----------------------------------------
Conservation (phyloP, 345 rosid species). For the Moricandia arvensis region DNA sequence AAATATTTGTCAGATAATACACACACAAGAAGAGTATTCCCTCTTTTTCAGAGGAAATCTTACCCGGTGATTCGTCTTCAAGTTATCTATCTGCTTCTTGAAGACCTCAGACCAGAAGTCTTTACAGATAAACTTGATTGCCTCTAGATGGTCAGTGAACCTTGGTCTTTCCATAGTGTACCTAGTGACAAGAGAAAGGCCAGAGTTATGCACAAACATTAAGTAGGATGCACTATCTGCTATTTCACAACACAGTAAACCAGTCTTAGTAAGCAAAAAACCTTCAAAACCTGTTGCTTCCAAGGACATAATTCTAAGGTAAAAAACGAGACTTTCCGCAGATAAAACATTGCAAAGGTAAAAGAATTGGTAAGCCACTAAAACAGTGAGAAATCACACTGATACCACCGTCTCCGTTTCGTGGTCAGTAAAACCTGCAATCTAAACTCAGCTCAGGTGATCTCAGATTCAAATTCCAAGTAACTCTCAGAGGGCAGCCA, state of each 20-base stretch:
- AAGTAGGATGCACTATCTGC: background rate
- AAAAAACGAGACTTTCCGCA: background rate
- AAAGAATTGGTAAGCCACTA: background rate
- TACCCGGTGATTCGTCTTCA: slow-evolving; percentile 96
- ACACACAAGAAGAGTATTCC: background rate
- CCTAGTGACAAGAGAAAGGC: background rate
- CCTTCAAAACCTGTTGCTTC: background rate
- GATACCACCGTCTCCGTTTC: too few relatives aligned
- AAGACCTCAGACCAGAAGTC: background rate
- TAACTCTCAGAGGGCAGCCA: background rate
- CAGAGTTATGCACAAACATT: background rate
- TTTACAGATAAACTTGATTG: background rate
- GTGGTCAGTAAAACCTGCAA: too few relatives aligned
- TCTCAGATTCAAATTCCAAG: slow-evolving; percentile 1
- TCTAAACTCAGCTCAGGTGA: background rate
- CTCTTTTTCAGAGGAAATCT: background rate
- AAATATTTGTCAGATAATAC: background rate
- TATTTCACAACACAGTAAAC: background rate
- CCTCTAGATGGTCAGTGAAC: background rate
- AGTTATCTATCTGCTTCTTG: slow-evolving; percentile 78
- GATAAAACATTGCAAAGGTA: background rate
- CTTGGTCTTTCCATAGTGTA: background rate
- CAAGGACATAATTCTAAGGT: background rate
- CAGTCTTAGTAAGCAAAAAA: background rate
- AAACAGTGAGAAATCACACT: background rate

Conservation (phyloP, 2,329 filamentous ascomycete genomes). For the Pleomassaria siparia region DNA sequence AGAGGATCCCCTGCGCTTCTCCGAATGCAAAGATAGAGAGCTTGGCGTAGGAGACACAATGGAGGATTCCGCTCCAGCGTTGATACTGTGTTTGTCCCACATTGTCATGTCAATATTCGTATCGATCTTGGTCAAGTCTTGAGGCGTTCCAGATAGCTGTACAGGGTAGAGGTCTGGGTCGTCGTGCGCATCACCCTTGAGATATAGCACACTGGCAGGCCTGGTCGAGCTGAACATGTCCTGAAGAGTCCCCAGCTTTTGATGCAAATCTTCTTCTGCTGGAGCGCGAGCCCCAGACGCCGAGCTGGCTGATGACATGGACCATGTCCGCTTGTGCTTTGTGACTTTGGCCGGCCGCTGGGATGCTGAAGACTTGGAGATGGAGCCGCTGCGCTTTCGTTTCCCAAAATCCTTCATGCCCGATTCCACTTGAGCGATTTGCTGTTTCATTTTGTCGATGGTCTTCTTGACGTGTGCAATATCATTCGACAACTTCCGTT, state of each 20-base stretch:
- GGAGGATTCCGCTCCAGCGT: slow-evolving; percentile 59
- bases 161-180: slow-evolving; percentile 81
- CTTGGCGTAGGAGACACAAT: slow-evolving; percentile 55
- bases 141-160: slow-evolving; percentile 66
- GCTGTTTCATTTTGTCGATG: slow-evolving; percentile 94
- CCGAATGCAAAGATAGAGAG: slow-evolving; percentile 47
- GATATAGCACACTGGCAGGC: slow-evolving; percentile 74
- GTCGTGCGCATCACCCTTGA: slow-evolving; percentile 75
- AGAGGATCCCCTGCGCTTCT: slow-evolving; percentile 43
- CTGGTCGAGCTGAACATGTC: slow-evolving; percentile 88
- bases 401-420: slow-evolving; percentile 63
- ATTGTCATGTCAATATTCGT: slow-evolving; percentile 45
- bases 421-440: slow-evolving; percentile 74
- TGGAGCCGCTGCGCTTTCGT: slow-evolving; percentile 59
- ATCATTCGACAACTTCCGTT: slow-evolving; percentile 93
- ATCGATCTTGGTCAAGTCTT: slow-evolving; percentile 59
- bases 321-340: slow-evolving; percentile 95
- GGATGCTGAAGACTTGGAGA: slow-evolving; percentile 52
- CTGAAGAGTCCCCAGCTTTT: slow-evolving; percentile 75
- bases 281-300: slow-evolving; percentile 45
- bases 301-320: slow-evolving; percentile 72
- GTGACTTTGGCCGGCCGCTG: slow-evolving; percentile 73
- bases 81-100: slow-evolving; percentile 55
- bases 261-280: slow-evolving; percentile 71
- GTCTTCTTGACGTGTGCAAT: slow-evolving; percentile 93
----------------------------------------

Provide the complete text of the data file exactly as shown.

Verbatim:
Conservation (phyloP, 345 rosid species). For the Moricandia arvensis region DNA sequence AAATATTTGTCAGATAATACACACACAAGAAGAGTATTCCCTCTTTTTCAGAGGAAATCTTACCCGGTGATTCGTCTTCAAGTTATCTATCTGCTTCTTGAAGACCTCAGACCAGAAGTCTTTACAGATAAACTTGATTGCCTCTAGATGGTCAGTGAACCTTGGTCTTTCCATAGTGTACCTAGTGACAAGAGAAAGGCCAGAGTTATGCACAAACATTAAGTAGGATGCACTATCTGCTATTTCACAACACAGTAAACCAGTCTTAGTAAGCAAAAAACCTTCAAAACCTGTTGCTTCCAAGGACATAATTCTAAGGTAAAAAACGAGACTTTCCGCAGATAAAACATTGCAAAGGTAAAAGAATTGGTAAGCCACTAAAACAGTGAGAAATCACACTGATACCACCGTCTCCGTTTCGTGGTCAGTAAAACCTGCAATCTAAACTCAGCTCAGGTGATCTCAGATTCAAATTCCAAGTAACTCTCAGAGGGCAGCCA, state of each 20-base stretch:
- AAGTAGGATGCACTATCTGC: background rate
- AAAAAACGAGACTTTCCGCA: background rate
- AAAGAATTGGTAAGCCACTA: background rate
- TACCCGGTGATTCGTCTTCA: slow-evolving; percentile 96
- ACACACAAGAAGAGTATTCC: background rate
- CCTAGTGACAAGAGAAAGGC: background rate
- CCTTCAAAACCTGTTGCTTC: background rate
- GATACCACCGTCTCCGTTTC: too few relatives aligned
- AAGACCTCAGACCAGAAGTC: background rate
- TAACTCTCAGAGGGCAGCCA: background rate
- CAGAGTTATGCACAAACATT: background rate
- TTTACAGATAAACTTGATTG: background rate
- GTGGTCAGTAAAACCTGCAA: too few relatives aligned
- TCTCAGATTCAAATTCCAAG: slow-evolving; percentile 1
- TCTAAACTCAGCTCAGGTGA: background rate
- CTCTTTTTCAGAGGAAATCT: background rate
- AAATATTTGTCAGATAATAC: background rate
- TATTTCACAACACAGTAAAC: background rate
- CCTCTAGATGGTCAGTGAAC: background rate
- AGTTATCTATCTGCTTCTTG: slow-evolving; percentile 78
- GATAAAACATTGCAAAGGTA: background rate
- CTTGGTCTTTCCATAGTGTA: background rate
- CAAGGACATAATTCTAAGGT: background rate
- CAGTCTTAGTAAGCAAAAAA: background rate
- AAACAGTGAGAAATCACACT: background rate

Conservation (phyloP, 2,329 filamentous ascomycete genomes). For the Pleomassaria siparia region DNA sequence AGAGGATCCCCTGCGCTTCTCCGAATGCAAAGATAGAGAGCTTGGCGTAGGAGACACAATGGAGGATTCCGCTCCAGCGTTGATACTGTGTTTGTCCCACATTGTCATGTCAATATTCGTATCGATCTTGGTCAAGTCTTGAGGCGTTCCAGATAGCTGTACAGGGTAGAGGTCTGGGTCGTCGTGCGCATCACCCTTGAGATATAGCACACTGGCAGGCCTGGTCGAGCTGAACATGTCCTGAAGAGTCCCCAGCTTTTGATGCAAATCTTCTTCTGCTGGAGCGCGAGCCCCAGACGCCGAGCTGGCTGATGACATGGACCATGTCCGCTTGTGCTTTGTGACTTTGGCCGGCCGCTGGGATGCTGAAGACTTGGAGATGGAGCCGCTGCGCTTTCGTTTCCCAAAATCCTTCATGCCCGATTCCACTTGAGCGATTTGCTGTTTCATTTTGTCGATGGTCTTCTTGACGTGTGCAATATCATTCGACAACTTCCGTT, state of each 20-base stretch:
- GGAGGATTCCGCTCCAGCGT: slow-evolving; percentile 59
- bases 161-180: slow-evolving; percentile 81
- CTTGGCGTAGGAGACACAAT: slow-evolving; percentile 55
- bases 141-160: slow-evolving; percentile 66
- GCTGTTTCATTTTGTCGATG: slow-evolving; percentile 94
- CCGAATGCAAAGATAGAGAG: slow-evolving; percentile 47
- GATATAGCACACTGGCAGGC: slow-evolving; percentile 74
- GTCGTGCGCATCACCCTTGA: slow-evolving; percentile 75
- AGAGGATCCCCTGCGCTTCT: slow-evolving; percentile 43
- CTGGTCGAGCTGAACATGTC: slow-evolving; percentile 88
- bases 401-420: slow-evolving; percentile 63
- ATTGTCATGTCAATATTCGT: slow-evolving; percentile 45
- bases 421-440: slow-evolving; percentile 74
- TGGAGCCGCTGCGCTTTCGT: slow-evolving; percentile 59
- ATCATTCGACAACTTCCGTT: slow-evolving; percentile 93
- ATCGATCTTGGTCAAGTCTT: slow-evolving; percentile 59
- bases 321-340: slow-evolving; percentile 95
- GGATGCTGAAGACTTGGAGA: slow-evolving; percentile 52
- CTGAAGAGTCCCCAGCTTTT: slow-evolving; percentile 75
- bases 281-300: slow-evolving; percentile 45
- bases 301-320: slow-evolving; percentile 72
- GTGACTTTGGCCGGCCGCTG: slow-evolving; percentile 73
- bases 81-100: slow-evolving; percentile 55
- bases 261-280: slow-evolving; percentile 71
- GTCTTCTTGACGTGTGCAAT: slow-evolving; percentile 93